The current state of affairs around the world with the #COVID-19 pandemic has geared our daily activities towards increased virtual interactions.

As a mean to ensure safety from becoming infected with #COVID-19, we have been correctly advised to adhere to safety precautions. Some of such precautions include proper mask use, regular washing of hands and/or use of alcohol-based hand sanitizers, and conscious physical distancing at all times

We must also acknowledge that despite the pandemic and the resulting halt/slow down of economic activities, many harmful practices including FGM continue to be practiced. It is important that efforts to curtail such harm practices do not become stagnated by the recent events around the world and in Nigeria.

There is a constant need for active engagement with communities, leaderships and key influencers to ensure young girls and women are protected from the practice of FGM through this period of the pandemic and afterwards.

Through social media, we can showcase activities, inspire people, raise funds, reach a broader audience, and demonstrate the impact of intervention programmes such as the  campaign

I will share some tips for utilizing social media as a key tool towards ending FGM.

Use Images: make posts with images and infographics as they are more likely to be noticed and cascaded to wider circles. The  YouTube page shares a collection of clips from interventions in Nigeria, and is a great source of clips for your posts.

Tags: it is important to mention the key figures involved in the #EndFGM campaign. It is also important to be tactful with tagging so as not to spam people.

Simple Language: a lot of campaigns contain technical terms that may not be easy for the public to understand. We must ensure that our key messages are transmitted in the easiest formats for understanding.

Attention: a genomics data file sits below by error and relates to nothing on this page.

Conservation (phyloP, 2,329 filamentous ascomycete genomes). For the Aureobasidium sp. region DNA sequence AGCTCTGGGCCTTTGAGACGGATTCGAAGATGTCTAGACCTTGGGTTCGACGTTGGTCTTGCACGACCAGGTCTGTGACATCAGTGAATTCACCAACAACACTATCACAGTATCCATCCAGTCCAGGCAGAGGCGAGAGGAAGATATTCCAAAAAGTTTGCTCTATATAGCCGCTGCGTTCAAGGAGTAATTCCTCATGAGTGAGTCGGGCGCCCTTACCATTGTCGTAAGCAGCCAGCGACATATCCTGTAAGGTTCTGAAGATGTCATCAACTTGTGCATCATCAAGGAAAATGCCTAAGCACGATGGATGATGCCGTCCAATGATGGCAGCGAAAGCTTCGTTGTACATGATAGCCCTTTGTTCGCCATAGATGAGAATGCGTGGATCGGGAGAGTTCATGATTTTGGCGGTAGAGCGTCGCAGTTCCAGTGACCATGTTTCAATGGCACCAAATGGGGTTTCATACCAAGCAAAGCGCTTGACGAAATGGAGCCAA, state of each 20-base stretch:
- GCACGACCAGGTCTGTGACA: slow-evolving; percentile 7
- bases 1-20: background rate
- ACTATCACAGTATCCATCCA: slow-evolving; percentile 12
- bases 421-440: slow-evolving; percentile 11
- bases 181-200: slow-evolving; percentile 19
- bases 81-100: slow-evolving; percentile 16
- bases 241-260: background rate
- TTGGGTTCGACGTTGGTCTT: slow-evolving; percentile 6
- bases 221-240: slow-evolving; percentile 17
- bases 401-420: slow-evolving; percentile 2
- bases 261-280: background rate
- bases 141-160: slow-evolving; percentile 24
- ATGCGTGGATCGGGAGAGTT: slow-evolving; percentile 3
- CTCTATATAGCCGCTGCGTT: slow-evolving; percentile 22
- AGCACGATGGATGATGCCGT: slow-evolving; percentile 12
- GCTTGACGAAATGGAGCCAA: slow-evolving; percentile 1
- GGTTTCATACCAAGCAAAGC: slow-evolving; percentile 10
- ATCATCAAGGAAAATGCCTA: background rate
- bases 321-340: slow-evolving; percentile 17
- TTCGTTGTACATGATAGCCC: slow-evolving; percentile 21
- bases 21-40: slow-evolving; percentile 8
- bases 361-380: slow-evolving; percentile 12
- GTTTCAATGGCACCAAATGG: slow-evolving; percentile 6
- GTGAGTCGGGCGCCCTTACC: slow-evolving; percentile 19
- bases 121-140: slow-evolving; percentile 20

Correctness: While we push for authenticity, we should ensure that we share facts backed with evidence; always proof-read  

Data: Analytics are a key part of driving success in any business and the same is true for interventions via social media. It is useful to understand your key demographics and what interests them; utilize free analytics software to achieve this.

Consistency and Timing: Note what periods have the most activities on your preferred social media platform; remain consistent in patterns of sharing and engaging with your contacts.

Furthermore, there are simple guidelines to follow when joining the fight to  via social media

  • Follow the Do No Harm Guidelines to protect women and girl from unintended harm from your communications work. You can find the guideline at
  • Celebrate positive changes in your campaign. It is encouraging to know that change is possible and simple actions can go a long way in achieving that
  • Be sure that your words do not offer criticism of religions, ethnic groups, and cultures, but rather focus on the practice of FGM and its harmful outcomes
  • Be sure to get consent before sharing multimedia content and stories featuring people. Ensure that the people are aware of the context (#EndFGM) for which you would be using their images. You can find relevant consent forms at 
  • Share positive messages of girls and women; it is pertinent that we continuously push the narrative that women and girls can be educated, healthy, and happy.

As we stay safe through the #COVID-19 pandemic, we must continue to push for behavioural change and for a review of our community norms.

John Guare quotes, “I am bound to everyone on this planet by a trail of six people”. Through social media, campaigns to #EndFGM like  can easily disseminate information to “trails of six people” who each cascade to their own trails.

At this point, I will stop the conversation so we can reflect on the key points discussed as I entertain any questions.

Thanks for being part of the conversations today. Join us every other Thursday 5-7pm. Visit our for more info and updates on FGM, and kindly follow the handle “Endcuttinggirls Nigeria’’ on all social media platforms.  @Endcuttinggirls

Together, we will end FGM in this generation.